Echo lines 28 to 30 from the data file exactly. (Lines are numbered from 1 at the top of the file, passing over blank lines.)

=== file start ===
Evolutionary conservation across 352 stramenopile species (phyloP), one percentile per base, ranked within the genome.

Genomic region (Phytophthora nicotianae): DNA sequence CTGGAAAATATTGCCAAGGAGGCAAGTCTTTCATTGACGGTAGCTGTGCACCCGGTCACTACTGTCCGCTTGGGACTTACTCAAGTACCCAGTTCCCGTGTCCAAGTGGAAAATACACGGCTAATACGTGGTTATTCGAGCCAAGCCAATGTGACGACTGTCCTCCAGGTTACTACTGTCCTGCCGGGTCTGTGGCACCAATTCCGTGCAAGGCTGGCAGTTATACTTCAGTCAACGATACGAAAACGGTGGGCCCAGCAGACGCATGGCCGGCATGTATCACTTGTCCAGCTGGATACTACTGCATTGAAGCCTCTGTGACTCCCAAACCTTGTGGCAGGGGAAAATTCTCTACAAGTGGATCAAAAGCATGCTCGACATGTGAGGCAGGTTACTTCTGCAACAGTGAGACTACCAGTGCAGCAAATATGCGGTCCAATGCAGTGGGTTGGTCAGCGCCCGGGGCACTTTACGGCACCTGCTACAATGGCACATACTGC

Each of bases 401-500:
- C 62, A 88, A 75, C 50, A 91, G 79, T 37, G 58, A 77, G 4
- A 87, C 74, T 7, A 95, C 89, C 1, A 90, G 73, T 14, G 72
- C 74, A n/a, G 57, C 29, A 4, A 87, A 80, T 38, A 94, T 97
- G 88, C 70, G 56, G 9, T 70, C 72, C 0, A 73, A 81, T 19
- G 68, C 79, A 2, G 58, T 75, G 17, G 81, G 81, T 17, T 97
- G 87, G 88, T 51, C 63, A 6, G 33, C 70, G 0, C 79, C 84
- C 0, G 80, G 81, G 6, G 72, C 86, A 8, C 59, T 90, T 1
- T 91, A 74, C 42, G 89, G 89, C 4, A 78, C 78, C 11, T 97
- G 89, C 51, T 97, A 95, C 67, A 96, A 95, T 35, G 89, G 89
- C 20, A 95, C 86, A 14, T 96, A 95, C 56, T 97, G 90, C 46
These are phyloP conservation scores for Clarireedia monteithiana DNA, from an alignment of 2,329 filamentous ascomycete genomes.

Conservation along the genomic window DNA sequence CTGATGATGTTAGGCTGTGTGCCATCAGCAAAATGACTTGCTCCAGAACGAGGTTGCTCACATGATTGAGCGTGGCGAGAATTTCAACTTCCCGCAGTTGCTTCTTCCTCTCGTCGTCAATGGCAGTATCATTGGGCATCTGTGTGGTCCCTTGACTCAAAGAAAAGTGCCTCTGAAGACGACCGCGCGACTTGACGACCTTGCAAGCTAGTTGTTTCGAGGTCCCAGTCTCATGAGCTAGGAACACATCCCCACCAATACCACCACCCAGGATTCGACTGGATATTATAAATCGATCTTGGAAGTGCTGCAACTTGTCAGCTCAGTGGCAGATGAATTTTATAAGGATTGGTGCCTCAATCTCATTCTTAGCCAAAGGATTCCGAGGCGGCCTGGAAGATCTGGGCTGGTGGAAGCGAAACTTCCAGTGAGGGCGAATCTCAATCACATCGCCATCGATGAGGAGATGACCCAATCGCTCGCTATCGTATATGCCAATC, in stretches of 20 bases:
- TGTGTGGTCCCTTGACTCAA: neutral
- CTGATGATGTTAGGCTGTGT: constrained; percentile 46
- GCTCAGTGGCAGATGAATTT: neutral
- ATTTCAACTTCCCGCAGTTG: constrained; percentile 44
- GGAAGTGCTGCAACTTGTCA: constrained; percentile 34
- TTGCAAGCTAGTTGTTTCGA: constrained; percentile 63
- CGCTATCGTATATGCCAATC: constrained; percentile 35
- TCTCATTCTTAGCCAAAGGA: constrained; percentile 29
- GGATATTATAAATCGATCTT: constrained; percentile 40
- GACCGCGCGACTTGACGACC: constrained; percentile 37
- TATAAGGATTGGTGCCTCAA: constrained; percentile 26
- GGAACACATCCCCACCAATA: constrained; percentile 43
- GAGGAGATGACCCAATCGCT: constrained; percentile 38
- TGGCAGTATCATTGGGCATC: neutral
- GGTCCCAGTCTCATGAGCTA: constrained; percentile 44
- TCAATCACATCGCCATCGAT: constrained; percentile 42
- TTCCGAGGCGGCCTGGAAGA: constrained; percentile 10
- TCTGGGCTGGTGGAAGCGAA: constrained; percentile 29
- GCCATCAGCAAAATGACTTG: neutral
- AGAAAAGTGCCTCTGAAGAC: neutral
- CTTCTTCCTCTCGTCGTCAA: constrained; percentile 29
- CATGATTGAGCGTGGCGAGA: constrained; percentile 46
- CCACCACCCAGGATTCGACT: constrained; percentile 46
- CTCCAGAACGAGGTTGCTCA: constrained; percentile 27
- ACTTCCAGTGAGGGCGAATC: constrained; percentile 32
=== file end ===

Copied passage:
- GAGGAGATGACCCAATCGCT: constrained; percentile 38
- TGGCAGTATCATTGGGCATC: neutral
- GGTCCCAGTCTCATGAGCTA: constrained; percentile 44